With the other Justices in the majority not feeling free to ignore Brand X, Justice Breyer’s opinion (now a plurality opinion) then proceeded to explain why Brand X did not require a ruling for the government. According to the plurality, Brand X should be given a more nuanced reading than that urged by the government, one that looks to whether a prior judicial decision found a statute to be “unambiguous” in the sense that the court concluded that Congress intended to leave “‘no gap for the agency to fill’ and thus ‘no room for agency discretion.’” Under Chevron jurisprudence, the opinion continued, unambiguous statutory language provides a “clear sign” that Congress did not delegate gap-filling authority to an agency, while ambiguous language provides “a presumptive indication that Congress did delegate that gap-filling authority.” That presumption is not conclusive, however, and thus this reading of Brand X leaves room for a court to conclude that a judicial interpretation of ambiguous statutory language can foreclose an agency from issuing a contrary regulatory interpretation. In support of that proposition, the plurality quoted footnote 9 of Chevron, which states that “[i]f a court, employing traditional tools of statutory construction, ascertains that Congress had an intention on the precise question at issue, that intention is the law and must be given effect.”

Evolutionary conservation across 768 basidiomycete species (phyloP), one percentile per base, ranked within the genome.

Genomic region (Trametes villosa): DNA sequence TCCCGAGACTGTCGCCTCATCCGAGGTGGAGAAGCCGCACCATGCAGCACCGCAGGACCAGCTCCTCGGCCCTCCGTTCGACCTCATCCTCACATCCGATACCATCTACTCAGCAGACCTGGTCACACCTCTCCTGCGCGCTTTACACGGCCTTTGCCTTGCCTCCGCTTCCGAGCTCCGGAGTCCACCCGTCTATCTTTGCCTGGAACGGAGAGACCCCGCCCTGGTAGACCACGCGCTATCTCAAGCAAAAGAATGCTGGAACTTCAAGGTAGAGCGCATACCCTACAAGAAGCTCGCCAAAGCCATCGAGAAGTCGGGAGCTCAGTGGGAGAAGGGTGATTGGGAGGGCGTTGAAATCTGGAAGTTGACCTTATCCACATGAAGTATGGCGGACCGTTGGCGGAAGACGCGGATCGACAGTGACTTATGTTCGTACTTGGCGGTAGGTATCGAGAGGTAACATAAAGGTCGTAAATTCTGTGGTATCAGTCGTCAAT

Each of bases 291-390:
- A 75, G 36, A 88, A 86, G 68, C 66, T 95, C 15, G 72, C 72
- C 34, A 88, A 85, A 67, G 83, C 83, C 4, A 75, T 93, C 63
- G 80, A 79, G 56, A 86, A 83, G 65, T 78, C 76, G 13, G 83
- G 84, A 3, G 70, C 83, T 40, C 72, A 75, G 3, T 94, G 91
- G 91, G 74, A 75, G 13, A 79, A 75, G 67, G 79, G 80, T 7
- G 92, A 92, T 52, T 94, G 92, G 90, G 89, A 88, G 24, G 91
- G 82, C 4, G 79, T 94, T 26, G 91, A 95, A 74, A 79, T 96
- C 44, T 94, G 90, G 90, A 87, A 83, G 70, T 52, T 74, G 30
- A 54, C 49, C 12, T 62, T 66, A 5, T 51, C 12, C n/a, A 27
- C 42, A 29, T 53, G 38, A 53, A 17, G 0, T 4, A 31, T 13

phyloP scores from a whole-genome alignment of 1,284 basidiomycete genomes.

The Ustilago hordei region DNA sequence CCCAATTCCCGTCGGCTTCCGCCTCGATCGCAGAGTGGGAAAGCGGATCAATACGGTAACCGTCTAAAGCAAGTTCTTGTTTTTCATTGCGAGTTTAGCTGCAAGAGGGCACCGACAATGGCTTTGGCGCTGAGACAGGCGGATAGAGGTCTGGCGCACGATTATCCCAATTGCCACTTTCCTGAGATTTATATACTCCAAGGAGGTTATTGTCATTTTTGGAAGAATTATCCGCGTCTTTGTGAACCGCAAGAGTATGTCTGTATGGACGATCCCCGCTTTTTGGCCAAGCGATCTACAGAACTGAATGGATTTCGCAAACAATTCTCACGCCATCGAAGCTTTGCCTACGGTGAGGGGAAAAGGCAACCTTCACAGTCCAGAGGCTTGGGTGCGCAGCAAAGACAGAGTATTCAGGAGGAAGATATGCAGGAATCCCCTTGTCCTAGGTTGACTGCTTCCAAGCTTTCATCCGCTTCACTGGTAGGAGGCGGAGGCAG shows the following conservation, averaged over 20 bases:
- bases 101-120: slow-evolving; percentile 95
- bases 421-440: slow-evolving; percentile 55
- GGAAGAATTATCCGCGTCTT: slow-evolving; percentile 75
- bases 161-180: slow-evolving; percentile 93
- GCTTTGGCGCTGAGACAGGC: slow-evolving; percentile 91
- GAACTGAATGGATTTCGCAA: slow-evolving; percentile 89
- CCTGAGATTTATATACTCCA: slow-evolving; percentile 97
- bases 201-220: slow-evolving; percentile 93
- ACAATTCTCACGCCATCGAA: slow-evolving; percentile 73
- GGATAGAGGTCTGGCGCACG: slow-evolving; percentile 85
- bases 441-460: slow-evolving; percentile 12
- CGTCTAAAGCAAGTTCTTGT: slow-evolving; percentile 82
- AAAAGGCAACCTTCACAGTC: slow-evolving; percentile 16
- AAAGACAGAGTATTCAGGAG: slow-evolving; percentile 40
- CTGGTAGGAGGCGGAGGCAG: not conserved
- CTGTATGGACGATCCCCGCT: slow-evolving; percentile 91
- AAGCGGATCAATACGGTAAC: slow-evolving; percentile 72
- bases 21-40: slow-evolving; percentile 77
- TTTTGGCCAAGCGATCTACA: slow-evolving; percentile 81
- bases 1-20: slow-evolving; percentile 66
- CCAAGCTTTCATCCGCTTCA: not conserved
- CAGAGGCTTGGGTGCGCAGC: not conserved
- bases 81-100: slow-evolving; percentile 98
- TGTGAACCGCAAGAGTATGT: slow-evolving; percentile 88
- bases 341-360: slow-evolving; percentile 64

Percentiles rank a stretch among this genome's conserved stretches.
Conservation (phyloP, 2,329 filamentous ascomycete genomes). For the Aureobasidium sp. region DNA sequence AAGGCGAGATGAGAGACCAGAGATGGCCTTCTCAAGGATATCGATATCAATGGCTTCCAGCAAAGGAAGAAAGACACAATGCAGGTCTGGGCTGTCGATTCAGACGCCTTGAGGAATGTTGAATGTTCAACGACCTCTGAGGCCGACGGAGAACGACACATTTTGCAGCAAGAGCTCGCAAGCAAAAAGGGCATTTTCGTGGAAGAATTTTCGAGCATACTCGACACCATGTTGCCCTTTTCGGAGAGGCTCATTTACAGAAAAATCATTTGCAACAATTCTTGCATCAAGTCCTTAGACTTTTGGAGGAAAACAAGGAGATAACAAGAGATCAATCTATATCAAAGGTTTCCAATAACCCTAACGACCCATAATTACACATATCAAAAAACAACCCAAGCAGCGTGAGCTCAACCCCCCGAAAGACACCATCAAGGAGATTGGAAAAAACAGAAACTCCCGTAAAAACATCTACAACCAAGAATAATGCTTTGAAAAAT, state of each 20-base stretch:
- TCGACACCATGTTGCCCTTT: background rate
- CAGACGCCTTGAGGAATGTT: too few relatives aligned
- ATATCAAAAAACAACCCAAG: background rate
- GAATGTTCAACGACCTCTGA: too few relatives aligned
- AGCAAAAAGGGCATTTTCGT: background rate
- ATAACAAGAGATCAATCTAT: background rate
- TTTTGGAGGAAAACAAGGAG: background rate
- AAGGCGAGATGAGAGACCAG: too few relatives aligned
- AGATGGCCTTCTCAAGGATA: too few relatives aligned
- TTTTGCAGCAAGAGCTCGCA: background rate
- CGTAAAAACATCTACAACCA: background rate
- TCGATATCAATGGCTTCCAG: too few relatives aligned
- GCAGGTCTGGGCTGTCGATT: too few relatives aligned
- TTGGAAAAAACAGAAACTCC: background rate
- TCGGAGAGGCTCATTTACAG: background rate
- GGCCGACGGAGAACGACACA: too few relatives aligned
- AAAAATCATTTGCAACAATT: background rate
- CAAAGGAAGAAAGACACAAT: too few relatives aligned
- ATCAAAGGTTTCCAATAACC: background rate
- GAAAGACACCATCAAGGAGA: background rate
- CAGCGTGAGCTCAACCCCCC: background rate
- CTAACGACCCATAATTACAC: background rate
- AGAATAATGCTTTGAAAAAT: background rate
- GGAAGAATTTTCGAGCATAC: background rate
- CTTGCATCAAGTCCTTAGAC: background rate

The plurality then ruled that the Court in Colony had concluded that Congress had definitively resolved the legal issue and left no gap to be filled by a regulatory interpretation. Given its analysis of the scope of Brand X, the plurality explained that the Colony Court’s statement (26 years before Chevron) that the statutory language was not “unambiguous” did not necessarily leave room for the agency to act. Rather, the Colony Court’s opinion as a whole – notably, its view that the taxpayer had the better interpretation of the statutory language and had additional support from the legislative history – showed that the Court believed that Congress had not “left a gap to fill.” Therefore, “the Government’s gap-filling regulation cannot change Colony’s interpretation of the statute,” and the Court today is obliged by stare decisis to follow it.
The Concurring and Dissenting Opinions